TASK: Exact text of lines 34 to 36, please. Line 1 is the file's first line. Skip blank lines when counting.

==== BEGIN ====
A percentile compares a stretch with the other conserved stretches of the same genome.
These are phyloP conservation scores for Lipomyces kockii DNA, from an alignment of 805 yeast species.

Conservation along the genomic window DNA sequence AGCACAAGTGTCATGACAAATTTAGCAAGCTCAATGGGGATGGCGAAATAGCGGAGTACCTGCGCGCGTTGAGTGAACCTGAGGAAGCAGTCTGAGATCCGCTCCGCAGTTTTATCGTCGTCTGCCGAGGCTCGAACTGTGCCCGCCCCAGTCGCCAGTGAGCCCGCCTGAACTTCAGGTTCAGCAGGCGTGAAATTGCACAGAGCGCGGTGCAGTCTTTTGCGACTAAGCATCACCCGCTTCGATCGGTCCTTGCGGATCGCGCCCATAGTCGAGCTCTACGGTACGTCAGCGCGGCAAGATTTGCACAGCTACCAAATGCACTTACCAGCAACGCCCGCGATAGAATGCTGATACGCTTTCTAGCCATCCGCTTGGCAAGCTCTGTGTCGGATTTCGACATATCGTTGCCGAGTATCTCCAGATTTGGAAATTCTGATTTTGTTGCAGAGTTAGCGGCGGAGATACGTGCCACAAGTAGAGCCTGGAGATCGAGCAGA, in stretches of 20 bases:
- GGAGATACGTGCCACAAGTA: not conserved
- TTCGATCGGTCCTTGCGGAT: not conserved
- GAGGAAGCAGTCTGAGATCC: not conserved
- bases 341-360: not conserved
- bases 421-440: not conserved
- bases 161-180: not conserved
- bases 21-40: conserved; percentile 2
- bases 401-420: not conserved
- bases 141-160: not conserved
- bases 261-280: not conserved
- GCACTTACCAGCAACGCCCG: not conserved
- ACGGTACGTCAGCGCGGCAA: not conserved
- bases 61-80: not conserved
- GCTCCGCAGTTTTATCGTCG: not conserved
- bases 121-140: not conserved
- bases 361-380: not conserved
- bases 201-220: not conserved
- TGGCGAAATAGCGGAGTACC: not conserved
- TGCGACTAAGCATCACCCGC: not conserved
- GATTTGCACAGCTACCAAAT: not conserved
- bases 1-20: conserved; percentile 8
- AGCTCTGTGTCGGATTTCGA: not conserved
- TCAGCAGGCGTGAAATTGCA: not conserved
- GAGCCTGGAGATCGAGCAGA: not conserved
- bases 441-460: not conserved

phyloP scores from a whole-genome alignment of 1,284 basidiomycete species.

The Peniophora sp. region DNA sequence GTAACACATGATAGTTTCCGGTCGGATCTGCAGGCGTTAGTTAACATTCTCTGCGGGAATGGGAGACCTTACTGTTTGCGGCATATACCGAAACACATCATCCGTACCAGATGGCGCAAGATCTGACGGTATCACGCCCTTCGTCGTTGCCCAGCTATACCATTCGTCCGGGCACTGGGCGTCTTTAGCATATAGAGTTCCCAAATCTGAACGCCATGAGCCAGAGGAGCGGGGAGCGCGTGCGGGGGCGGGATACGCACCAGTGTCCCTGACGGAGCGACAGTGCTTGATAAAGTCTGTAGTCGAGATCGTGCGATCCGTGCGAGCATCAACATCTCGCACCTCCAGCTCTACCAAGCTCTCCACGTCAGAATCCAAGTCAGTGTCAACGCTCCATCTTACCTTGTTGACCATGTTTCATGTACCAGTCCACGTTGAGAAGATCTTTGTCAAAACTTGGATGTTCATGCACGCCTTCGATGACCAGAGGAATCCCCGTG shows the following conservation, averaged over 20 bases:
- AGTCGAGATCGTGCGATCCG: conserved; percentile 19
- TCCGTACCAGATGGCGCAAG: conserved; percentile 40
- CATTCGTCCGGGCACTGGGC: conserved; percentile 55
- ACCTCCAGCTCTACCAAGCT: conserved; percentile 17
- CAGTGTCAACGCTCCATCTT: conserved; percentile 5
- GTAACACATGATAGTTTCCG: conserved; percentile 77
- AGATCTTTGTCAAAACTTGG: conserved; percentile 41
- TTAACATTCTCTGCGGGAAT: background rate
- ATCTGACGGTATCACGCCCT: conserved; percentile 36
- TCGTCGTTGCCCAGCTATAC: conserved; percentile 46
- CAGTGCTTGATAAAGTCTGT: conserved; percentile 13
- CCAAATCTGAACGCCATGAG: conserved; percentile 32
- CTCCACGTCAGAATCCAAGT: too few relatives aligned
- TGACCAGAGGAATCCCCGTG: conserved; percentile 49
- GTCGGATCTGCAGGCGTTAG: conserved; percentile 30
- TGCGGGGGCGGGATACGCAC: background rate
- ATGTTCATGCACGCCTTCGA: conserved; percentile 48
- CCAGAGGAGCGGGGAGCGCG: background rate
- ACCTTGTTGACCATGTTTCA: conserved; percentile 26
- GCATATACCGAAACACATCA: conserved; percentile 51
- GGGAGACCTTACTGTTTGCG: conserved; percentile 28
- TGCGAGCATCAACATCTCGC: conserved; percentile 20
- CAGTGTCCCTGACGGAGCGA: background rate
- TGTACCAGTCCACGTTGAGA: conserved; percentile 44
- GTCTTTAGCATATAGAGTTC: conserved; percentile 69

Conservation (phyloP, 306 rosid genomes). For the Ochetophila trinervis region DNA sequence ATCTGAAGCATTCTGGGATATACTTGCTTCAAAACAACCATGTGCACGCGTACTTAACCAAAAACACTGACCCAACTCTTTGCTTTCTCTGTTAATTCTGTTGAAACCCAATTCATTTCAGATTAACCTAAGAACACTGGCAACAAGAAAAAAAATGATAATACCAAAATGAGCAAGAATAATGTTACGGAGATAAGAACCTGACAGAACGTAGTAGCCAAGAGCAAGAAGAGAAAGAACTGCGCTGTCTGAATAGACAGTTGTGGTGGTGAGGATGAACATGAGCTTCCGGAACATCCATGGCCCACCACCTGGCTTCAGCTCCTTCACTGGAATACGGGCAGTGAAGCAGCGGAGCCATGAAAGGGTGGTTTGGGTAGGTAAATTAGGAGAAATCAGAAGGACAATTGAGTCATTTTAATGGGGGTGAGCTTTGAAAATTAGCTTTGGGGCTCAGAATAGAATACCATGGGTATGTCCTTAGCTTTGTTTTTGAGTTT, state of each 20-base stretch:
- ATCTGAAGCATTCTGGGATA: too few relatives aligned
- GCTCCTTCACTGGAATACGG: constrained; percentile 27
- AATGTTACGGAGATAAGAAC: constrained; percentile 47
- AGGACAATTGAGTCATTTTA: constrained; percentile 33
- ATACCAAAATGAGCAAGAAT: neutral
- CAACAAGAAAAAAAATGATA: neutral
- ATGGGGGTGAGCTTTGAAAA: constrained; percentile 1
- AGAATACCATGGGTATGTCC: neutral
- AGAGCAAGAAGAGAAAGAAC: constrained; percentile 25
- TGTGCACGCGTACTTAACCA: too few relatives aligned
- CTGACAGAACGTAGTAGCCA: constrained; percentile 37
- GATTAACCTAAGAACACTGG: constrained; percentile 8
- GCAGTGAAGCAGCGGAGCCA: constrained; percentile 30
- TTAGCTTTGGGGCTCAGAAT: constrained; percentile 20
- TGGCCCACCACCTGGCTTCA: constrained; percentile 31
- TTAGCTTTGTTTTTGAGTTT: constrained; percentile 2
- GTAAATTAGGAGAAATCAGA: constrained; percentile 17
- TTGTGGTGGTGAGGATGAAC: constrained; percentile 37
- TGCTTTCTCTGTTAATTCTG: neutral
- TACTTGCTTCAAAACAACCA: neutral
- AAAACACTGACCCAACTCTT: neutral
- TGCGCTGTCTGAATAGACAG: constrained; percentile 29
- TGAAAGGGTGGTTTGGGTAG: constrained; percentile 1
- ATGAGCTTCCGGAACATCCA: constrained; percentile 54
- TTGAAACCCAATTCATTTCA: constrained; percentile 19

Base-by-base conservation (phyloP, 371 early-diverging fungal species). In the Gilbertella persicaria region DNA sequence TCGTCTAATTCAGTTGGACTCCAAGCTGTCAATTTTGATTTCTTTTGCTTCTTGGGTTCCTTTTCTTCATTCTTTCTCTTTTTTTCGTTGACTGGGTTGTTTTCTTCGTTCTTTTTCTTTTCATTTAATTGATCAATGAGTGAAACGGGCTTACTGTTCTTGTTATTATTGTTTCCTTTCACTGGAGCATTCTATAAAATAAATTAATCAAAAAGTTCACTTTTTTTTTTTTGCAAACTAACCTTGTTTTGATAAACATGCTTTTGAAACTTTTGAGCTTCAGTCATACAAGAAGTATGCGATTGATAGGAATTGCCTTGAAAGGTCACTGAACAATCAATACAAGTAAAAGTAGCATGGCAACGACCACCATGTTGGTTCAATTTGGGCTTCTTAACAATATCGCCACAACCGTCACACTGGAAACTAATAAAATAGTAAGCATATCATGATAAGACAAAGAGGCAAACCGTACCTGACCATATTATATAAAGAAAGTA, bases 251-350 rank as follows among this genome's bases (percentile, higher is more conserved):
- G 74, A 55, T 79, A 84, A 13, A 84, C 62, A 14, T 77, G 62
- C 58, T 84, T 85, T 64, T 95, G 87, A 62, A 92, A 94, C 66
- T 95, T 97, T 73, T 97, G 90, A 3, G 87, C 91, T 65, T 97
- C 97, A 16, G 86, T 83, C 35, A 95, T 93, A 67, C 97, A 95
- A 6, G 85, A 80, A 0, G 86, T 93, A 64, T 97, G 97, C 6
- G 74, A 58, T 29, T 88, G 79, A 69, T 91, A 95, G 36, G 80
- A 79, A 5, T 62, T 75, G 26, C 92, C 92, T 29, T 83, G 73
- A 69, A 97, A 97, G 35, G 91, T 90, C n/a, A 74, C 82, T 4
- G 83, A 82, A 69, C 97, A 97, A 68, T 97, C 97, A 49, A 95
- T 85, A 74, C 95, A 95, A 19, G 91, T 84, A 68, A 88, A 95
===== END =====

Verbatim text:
- ACCTCCAGCTCTACCAAGCT: conserved; percentile 17
- CAGTGTCAACGCTCCATCTT: conserved; percentile 5
- GTAACACATGATAGTTTCCG: conserved; percentile 77